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Organisations pledge commitment to people with dementia

Nearly 20 local organisations reaffirmed their commitment to making a real difference for people with dementia when they took part in a special forum in Wolverhampton.

The city is bidding to become one of the first Dementia Friendly Communities in the country and has been officially recognised by Alzheimer's Society as working towards that goal.

As part of this, Wolverhampton City Council organised the inaugural Dementia Action Alliance Forum earlier this month - bringing together a range of local organisations which want to become more dementia friendly, including businesses, emergency services, religious groups and education providers.

The Dementia Action Alliance, which is open to all organisations operating in Wolverhampton, will meet regularly and support organisations to improve services for people living with dementia.

Sarah Norman, Wolverhampton City Council's Strategic Director for Community, said: "There can hardly be a family who isn't in some way touched by dementia, and it is important that organisations across Wolverhampton work together to improve the lives and outcomes of people coping with what can be a very debilitating illness.

"The Dementia Action Alliance is about how we make our commitment to Wolverhampton becoming a Dementia Friendly Community tangible and really make a difference to people's lives.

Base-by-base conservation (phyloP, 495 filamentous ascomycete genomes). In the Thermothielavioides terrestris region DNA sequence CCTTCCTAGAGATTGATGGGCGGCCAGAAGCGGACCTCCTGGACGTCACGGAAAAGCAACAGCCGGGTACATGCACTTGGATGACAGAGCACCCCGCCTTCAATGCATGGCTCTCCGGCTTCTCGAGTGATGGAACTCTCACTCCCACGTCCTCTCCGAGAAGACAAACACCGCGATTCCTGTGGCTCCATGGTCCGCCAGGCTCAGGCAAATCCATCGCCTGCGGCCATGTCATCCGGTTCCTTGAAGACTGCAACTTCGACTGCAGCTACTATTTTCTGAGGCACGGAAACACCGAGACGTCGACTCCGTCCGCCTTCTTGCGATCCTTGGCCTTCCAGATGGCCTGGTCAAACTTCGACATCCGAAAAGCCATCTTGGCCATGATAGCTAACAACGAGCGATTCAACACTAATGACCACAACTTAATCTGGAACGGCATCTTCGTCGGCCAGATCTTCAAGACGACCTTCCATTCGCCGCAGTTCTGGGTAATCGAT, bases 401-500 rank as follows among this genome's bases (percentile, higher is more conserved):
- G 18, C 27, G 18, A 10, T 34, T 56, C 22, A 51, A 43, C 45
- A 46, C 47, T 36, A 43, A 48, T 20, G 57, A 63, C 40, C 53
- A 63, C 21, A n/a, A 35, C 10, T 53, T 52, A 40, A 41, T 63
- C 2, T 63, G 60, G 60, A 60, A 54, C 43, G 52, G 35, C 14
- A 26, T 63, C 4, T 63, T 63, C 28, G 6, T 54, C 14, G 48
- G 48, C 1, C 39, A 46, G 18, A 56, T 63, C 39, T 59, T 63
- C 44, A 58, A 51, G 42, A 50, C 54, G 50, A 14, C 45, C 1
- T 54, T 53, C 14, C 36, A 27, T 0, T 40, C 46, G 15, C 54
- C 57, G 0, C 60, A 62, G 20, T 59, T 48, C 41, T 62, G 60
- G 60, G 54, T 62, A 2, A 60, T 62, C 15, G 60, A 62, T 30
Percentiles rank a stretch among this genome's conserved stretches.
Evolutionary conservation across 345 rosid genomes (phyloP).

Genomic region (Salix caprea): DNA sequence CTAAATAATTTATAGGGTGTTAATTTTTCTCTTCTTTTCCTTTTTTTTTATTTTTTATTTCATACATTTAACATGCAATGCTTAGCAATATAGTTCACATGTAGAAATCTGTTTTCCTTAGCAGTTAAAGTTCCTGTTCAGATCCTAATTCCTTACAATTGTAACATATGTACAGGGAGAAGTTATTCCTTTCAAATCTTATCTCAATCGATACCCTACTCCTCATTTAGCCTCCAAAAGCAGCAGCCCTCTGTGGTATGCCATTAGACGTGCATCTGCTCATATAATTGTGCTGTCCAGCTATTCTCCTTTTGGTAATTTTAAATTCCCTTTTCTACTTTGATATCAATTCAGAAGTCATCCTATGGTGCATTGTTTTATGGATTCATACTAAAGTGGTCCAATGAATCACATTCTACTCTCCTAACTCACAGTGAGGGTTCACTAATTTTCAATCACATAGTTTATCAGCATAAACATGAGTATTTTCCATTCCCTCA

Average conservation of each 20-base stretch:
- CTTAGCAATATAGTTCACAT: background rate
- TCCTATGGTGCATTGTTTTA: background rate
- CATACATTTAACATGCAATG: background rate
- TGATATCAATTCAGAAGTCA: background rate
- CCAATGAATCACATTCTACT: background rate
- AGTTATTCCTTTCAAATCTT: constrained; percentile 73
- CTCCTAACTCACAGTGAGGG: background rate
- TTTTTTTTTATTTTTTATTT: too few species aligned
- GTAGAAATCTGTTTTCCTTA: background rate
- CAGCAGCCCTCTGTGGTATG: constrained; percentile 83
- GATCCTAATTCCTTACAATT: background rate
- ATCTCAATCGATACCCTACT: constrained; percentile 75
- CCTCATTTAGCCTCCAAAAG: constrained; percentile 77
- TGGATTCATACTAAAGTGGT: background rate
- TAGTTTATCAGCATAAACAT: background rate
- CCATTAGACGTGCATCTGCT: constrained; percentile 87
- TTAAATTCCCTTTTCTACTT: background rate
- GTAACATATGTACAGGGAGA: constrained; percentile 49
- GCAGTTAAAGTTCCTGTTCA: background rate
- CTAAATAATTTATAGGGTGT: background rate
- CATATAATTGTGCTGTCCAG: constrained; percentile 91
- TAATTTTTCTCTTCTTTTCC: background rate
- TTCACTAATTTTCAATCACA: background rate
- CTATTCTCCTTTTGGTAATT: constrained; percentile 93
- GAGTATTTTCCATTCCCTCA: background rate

"The organisations involved all have an impact on the lives of people with dementia in one way or another and all have an important role to play in making Wolverhampton a place which is both much more responsive to the needs of people with dementia, and also much more supportive of people with dementia."

Jeevan Jones, Alzheimer's Society's Dementia Action Alliance Coordinator for the West Midlands, added: "We are happy to recognise Wolverhampton as working to become a dementia friendly city and welcome them onto Alzheimer's Society's Dementia Friendly Communities programme.

"By signing up to the Wolverhampton Dementia Action Alliance, local organisations can work together to make a real difference for people with dementia in their community."

Wolverhampton City Council took up the Prime Minister's Challenge on Dementia, calling for the development of a number of Dementia Friendly Communities around the country, in 2012. Since then, health and social care providers, local businesses, religious groups and other organisations have worked tirelessly to improve services for the 3,000 or so people living with dementia in the city.

Practical measures which have already been put in place locally include the development of an extensive dementia training programme for health professionals and other staff and training to create 80 "dementia champions" among people who support those living with dementia.

Three more dementia cafes were also established in the city, bringing the total to six and providing an important chance for people living with dementia and their carers to meet, share their experiences and find out about the help and support available to them.

Meanwhile, a dedicated facility for people living with dementia has been set up at Blakenhall Resource Centre, providing long and short stay beds and day services, while New Cross Hospital has a specialist dementia ward and an outreach dementia team which works across all wards.

The next meeting of the Dementia Action Alliance will be held in July. Organisations which want to find out more about the Alliance or Wolverhampton's bid to become a Dementia Friendly Community are invited to call Santosh Kumari on 01902 555369 or e-mail santosh.kumari@wolverhampton.gov.uk.

  • released: Monday 28 April, 2014